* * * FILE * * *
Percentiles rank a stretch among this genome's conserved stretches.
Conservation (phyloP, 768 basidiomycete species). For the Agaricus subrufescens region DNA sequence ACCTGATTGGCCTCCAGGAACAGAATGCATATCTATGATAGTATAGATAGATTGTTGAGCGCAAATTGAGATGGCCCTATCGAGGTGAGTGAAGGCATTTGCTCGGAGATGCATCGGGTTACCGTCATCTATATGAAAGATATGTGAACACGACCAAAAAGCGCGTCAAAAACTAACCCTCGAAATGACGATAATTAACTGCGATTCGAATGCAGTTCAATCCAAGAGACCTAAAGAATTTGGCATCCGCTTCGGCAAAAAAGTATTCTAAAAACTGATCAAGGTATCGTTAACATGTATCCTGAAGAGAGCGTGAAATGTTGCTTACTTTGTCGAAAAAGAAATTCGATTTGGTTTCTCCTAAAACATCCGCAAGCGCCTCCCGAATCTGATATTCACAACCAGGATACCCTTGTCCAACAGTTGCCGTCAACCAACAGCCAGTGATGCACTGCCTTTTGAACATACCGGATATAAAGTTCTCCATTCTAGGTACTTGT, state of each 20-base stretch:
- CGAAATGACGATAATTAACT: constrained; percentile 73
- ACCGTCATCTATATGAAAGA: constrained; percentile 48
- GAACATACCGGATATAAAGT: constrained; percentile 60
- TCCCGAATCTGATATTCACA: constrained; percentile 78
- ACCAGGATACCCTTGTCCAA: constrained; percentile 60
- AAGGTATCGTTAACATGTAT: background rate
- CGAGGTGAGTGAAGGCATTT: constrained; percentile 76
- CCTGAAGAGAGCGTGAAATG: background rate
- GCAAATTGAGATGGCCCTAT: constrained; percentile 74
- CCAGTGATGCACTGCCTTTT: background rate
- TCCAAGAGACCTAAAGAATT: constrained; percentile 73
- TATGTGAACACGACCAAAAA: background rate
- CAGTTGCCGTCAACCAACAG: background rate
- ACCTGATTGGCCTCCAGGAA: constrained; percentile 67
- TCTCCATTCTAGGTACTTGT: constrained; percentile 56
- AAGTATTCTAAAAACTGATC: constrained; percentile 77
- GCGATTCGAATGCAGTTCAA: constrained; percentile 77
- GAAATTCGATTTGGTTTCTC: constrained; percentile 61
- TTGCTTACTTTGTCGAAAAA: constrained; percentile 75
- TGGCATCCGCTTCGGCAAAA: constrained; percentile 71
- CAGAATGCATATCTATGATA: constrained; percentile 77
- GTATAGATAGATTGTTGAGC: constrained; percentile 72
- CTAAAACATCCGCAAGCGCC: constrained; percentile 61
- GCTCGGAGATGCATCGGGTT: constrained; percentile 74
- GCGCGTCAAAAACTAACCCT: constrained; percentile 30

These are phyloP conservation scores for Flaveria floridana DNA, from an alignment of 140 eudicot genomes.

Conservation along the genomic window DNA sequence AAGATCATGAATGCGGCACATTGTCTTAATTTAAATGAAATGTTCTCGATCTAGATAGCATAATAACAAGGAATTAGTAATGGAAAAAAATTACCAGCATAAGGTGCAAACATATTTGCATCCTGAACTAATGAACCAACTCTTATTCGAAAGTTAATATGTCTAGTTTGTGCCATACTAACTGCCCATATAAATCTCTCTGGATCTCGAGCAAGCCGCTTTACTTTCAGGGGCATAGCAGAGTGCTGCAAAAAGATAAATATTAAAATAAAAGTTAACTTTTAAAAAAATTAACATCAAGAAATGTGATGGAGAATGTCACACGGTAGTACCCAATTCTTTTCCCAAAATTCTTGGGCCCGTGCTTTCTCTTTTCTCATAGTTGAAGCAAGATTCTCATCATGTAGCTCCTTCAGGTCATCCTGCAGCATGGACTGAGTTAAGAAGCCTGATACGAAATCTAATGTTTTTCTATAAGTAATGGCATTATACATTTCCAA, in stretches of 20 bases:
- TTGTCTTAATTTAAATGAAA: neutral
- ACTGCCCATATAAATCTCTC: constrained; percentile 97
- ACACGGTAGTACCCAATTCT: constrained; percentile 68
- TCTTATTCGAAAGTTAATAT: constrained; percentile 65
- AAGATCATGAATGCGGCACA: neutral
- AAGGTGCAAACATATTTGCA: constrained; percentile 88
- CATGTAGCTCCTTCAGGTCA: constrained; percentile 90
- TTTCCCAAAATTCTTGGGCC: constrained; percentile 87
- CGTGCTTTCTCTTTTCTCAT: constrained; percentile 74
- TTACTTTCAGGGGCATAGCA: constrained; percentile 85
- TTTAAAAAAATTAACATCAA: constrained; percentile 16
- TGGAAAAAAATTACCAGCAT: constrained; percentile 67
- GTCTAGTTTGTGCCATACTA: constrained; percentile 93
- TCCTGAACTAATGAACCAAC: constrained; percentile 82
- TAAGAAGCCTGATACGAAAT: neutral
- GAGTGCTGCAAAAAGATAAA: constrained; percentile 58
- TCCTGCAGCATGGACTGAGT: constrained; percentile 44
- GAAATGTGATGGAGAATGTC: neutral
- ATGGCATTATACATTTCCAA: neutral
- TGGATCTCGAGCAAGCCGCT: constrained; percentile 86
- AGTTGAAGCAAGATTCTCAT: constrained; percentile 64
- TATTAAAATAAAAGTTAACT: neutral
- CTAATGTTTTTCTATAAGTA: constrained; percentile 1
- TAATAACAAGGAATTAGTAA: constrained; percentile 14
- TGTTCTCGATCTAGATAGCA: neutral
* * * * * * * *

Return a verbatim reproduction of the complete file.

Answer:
Percentiles rank a stretch among this genome's conserved stretches.
Conservation (phyloP, 768 basidiomycete species). For the Agaricus subrufescens region DNA sequence ACCTGATTGGCCTCCAGGAACAGAATGCATATCTATGATAGTATAGATAGATTGTTGAGCGCAAATTGAGATGGCCCTATCGAGGTGAGTGAAGGCATTTGCTCGGAGATGCATCGGGTTACCGTCATCTATATGAAAGATATGTGAACACGACCAAAAAGCGCGTCAAAAACTAACCCTCGAAATGACGATAATTAACTGCGATTCGAATGCAGTTCAATCCAAGAGACCTAAAGAATTTGGCATCCGCTTCGGCAAAAAAGTATTCTAAAAACTGATCAAGGTATCGTTAACATGTATCCTGAAGAGAGCGTGAAATGTTGCTTACTTTGTCGAAAAAGAAATTCGATTTGGTTTCTCCTAAAACATCCGCAAGCGCCTCCCGAATCTGATATTCACAACCAGGATACCCTTGTCCAACAGTTGCCGTCAACCAACAGCCAGTGATGCACTGCCTTTTGAACATACCGGATATAAAGTTCTCCATTCTAGGTACTTGT, state of each 20-base stretch:
- CGAAATGACGATAATTAACT: constrained; percentile 73
- ACCGTCATCTATATGAAAGA: constrained; percentile 48
- GAACATACCGGATATAAAGT: constrained; percentile 60
- TCCCGAATCTGATATTCACA: constrained; percentile 78
- ACCAGGATACCCTTGTCCAA: constrained; percentile 60
- AAGGTATCGTTAACATGTAT: background rate
- CGAGGTGAGTGAAGGCATTT: constrained; percentile 76
- CCTGAAGAGAGCGTGAAATG: background rate
- GCAAATTGAGATGGCCCTAT: constrained; percentile 74
- CCAGTGATGCACTGCCTTTT: background rate
- TCCAAGAGACCTAAAGAATT: constrained; percentile 73
- TATGTGAACACGACCAAAAA: background rate
- CAGTTGCCGTCAACCAACAG: background rate
- ACCTGATTGGCCTCCAGGAA: constrained; percentile 67
- TCTCCATTCTAGGTACTTGT: constrained; percentile 56
- AAGTATTCTAAAAACTGATC: constrained; percentile 77
- GCGATTCGAATGCAGTTCAA: constrained; percentile 77
- GAAATTCGATTTGGTTTCTC: constrained; percentile 61
- TTGCTTACTTTGTCGAAAAA: constrained; percentile 75
- TGGCATCCGCTTCGGCAAAA: constrained; percentile 71
- CAGAATGCATATCTATGATA: constrained; percentile 77
- GTATAGATAGATTGTTGAGC: constrained; percentile 72
- CTAAAACATCCGCAAGCGCC: constrained; percentile 61
- GCTCGGAGATGCATCGGGTT: constrained; percentile 74
- GCGCGTCAAAAACTAACCCT: constrained; percentile 30

These are phyloP conservation scores for Flaveria floridana DNA, from an alignment of 140 eudicot genomes.

Conservation along the genomic window DNA sequence AAGATCATGAATGCGGCACATTGTCTTAATTTAAATGAAATGTTCTCGATCTAGATAGCATAATAACAAGGAATTAGTAATGGAAAAAAATTACCAGCATAAGGTGCAAACATATTTGCATCCTGAACTAATGAACCAACTCTTATTCGAAAGTTAATATGTCTAGTTTGTGCCATACTAACTGCCCATATAAATCTCTCTGGATCTCGAGCAAGCCGCTTTACTTTCAGGGGCATAGCAGAGTGCTGCAAAAAGATAAATATTAAAATAAAAGTTAACTTTTAAAAAAATTAACATCAAGAAATGTGATGGAGAATGTCACACGGTAGTACCCAATTCTTTTCCCAAAATTCTTGGGCCCGTGCTTTCTCTTTTCTCATAGTTGAAGCAAGATTCTCATCATGTAGCTCCTTCAGGTCATCCTGCAGCATGGACTGAGTTAAGAAGCCTGATACGAAATCTAATGTTTTTCTATAAGTAATGGCATTATACATTTCCAA, in stretches of 20 bases:
- TTGTCTTAATTTAAATGAAA: neutral
- ACTGCCCATATAAATCTCTC: constrained; percentile 97
- ACACGGTAGTACCCAATTCT: constrained; percentile 68
- TCTTATTCGAAAGTTAATAT: constrained; percentile 65
- AAGATCATGAATGCGGCACA: neutral
- AAGGTGCAAACATATTTGCA: constrained; percentile 88
- CATGTAGCTCCTTCAGGTCA: constrained; percentile 90
- TTTCCCAAAATTCTTGGGCC: constrained; percentile 87
- CGTGCTTTCTCTTTTCTCAT: constrained; percentile 74
- TTACTTTCAGGGGCATAGCA: constrained; percentile 85
- TTTAAAAAAATTAACATCAA: constrained; percentile 16
- TGGAAAAAAATTACCAGCAT: constrained; percentile 67
- GTCTAGTTTGTGCCATACTA: constrained; percentile 93
- TCCTGAACTAATGAACCAAC: constrained; percentile 82
- TAAGAAGCCTGATACGAAAT: neutral
- GAGTGCTGCAAAAAGATAAA: constrained; percentile 58
- TCCTGCAGCATGGACTGAGT: constrained; percentile 44
- GAAATGTGATGGAGAATGTC: neutral
- ATGGCATTATACATTTCCAA: neutral
- TGGATCTCGAGCAAGCCGCT: constrained; percentile 86
- AGTTGAAGCAAGATTCTCAT: constrained; percentile 64
- TATTAAAATAAAAGTTAACT: neutral
- CTAATGTTTTTCTATAAGTA: constrained; percentile 1
- TAATAACAAGGAATTAGTAA: constrained; percentile 14
- TGTTCTCGATCTAGATAGCA: neutral